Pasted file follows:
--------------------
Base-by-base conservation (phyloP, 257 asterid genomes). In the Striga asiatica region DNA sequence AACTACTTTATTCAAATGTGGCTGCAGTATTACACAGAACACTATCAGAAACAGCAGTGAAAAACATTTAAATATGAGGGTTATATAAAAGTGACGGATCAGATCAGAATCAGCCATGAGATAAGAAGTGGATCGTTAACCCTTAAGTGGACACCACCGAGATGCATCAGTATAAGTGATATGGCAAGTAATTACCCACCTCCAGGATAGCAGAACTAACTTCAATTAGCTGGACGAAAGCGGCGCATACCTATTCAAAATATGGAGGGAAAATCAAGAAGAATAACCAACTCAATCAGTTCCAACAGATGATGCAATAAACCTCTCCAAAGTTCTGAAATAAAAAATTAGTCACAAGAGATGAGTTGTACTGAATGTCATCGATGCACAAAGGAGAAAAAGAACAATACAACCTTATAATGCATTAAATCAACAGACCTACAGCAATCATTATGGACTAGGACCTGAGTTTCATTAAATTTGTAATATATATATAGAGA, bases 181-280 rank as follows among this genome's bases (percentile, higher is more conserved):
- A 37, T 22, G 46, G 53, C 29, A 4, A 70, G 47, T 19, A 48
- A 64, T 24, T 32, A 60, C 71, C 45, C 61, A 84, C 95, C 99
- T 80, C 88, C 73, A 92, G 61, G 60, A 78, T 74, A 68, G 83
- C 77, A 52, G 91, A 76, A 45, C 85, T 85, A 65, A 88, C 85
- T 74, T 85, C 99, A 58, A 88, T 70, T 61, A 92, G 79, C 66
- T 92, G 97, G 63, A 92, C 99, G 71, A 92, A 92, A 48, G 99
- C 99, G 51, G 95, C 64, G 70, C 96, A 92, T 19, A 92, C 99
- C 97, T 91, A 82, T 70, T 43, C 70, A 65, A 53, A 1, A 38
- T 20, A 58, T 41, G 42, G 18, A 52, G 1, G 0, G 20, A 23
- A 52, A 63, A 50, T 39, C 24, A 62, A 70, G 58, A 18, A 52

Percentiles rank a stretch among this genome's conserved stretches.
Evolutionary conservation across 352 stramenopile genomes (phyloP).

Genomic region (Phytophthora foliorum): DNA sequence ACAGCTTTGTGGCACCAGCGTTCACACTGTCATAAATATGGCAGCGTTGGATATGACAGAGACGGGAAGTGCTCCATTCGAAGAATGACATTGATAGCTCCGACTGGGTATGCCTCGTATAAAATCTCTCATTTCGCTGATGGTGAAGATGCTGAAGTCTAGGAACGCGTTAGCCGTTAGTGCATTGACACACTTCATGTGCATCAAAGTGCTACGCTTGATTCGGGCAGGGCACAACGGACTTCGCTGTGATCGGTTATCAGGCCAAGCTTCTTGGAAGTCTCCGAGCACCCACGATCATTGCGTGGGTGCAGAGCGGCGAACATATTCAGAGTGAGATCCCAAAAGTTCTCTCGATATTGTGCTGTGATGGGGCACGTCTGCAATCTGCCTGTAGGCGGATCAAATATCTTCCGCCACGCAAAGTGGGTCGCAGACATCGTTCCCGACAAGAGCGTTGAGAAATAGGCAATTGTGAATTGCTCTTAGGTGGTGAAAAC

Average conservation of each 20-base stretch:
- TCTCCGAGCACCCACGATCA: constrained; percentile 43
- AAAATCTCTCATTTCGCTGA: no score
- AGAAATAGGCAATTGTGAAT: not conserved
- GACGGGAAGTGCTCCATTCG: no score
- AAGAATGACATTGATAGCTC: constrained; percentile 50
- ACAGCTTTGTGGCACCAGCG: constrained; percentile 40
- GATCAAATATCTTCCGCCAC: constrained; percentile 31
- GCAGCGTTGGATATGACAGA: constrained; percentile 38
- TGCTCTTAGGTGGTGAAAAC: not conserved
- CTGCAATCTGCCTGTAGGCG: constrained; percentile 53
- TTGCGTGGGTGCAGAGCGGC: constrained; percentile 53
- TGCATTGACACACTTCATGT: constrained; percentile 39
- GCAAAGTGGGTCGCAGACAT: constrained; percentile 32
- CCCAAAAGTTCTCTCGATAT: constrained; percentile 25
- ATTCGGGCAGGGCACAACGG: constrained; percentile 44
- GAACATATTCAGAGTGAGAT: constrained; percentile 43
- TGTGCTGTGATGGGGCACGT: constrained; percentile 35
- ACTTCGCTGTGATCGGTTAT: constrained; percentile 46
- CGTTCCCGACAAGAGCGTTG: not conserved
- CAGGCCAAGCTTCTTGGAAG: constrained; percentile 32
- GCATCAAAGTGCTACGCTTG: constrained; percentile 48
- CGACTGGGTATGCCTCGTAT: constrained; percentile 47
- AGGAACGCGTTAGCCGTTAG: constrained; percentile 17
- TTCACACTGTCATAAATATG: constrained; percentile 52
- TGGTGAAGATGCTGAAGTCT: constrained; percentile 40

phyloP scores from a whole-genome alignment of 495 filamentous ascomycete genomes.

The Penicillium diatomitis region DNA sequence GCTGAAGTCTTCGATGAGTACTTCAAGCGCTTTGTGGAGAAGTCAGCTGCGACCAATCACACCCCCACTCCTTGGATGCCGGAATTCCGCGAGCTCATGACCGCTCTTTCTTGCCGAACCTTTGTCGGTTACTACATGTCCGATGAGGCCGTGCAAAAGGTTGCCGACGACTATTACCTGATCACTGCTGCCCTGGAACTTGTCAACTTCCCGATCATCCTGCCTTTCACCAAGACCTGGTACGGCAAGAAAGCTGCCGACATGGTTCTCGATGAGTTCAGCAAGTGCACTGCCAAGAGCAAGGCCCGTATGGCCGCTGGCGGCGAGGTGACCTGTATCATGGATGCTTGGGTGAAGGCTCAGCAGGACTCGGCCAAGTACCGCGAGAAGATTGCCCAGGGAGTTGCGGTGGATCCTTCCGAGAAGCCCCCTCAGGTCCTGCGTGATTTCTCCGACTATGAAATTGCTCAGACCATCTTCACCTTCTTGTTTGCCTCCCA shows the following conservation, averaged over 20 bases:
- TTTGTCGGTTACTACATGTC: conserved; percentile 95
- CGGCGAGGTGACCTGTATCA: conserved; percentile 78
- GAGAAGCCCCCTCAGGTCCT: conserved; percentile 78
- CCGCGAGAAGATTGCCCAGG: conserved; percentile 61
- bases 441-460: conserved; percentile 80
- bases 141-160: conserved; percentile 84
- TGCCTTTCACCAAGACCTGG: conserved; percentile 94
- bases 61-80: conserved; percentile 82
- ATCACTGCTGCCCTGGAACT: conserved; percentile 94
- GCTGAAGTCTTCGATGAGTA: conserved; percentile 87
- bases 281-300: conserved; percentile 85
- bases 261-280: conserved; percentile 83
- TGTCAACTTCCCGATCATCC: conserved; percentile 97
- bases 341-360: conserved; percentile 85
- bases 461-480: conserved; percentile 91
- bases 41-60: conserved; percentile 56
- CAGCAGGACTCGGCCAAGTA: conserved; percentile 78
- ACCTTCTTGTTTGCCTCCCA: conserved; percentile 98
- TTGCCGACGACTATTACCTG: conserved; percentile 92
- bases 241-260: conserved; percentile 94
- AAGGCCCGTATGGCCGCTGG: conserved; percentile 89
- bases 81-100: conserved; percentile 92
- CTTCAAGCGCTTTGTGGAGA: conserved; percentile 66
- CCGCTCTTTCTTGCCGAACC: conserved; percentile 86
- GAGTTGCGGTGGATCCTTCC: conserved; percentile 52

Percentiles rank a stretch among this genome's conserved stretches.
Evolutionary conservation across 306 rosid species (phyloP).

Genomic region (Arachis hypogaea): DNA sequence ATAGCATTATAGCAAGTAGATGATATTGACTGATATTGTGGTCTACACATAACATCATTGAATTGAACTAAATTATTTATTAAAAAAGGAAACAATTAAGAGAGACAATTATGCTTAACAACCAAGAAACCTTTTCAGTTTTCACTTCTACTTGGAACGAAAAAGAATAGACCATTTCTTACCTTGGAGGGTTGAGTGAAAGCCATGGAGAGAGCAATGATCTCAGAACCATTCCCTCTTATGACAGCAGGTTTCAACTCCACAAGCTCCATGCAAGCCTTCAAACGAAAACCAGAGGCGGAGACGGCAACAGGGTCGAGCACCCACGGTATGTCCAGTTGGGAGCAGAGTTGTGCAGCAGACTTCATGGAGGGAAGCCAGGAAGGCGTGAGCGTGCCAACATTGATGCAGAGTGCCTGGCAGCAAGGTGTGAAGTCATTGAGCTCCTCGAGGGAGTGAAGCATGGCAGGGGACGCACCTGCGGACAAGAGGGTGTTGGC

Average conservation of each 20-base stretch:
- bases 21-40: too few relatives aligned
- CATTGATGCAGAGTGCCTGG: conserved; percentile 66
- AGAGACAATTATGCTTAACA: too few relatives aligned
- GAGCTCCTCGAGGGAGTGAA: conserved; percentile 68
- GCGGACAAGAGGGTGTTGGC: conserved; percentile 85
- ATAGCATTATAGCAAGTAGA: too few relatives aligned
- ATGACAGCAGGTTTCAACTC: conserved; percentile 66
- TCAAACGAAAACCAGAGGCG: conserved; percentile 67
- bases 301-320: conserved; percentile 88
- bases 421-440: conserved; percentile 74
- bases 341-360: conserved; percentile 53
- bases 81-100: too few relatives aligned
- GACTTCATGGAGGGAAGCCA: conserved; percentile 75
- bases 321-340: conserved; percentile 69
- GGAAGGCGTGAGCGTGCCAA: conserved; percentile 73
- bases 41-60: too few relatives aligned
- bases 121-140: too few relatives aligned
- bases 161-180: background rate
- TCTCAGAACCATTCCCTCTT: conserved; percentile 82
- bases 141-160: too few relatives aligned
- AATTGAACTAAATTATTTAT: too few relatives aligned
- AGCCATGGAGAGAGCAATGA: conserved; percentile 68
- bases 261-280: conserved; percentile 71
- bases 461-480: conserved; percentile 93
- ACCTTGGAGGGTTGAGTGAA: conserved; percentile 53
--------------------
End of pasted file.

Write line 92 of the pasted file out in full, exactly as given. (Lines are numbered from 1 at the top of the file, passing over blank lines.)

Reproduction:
- AATTGAACTAAATTATTTAT: too few relatives aligned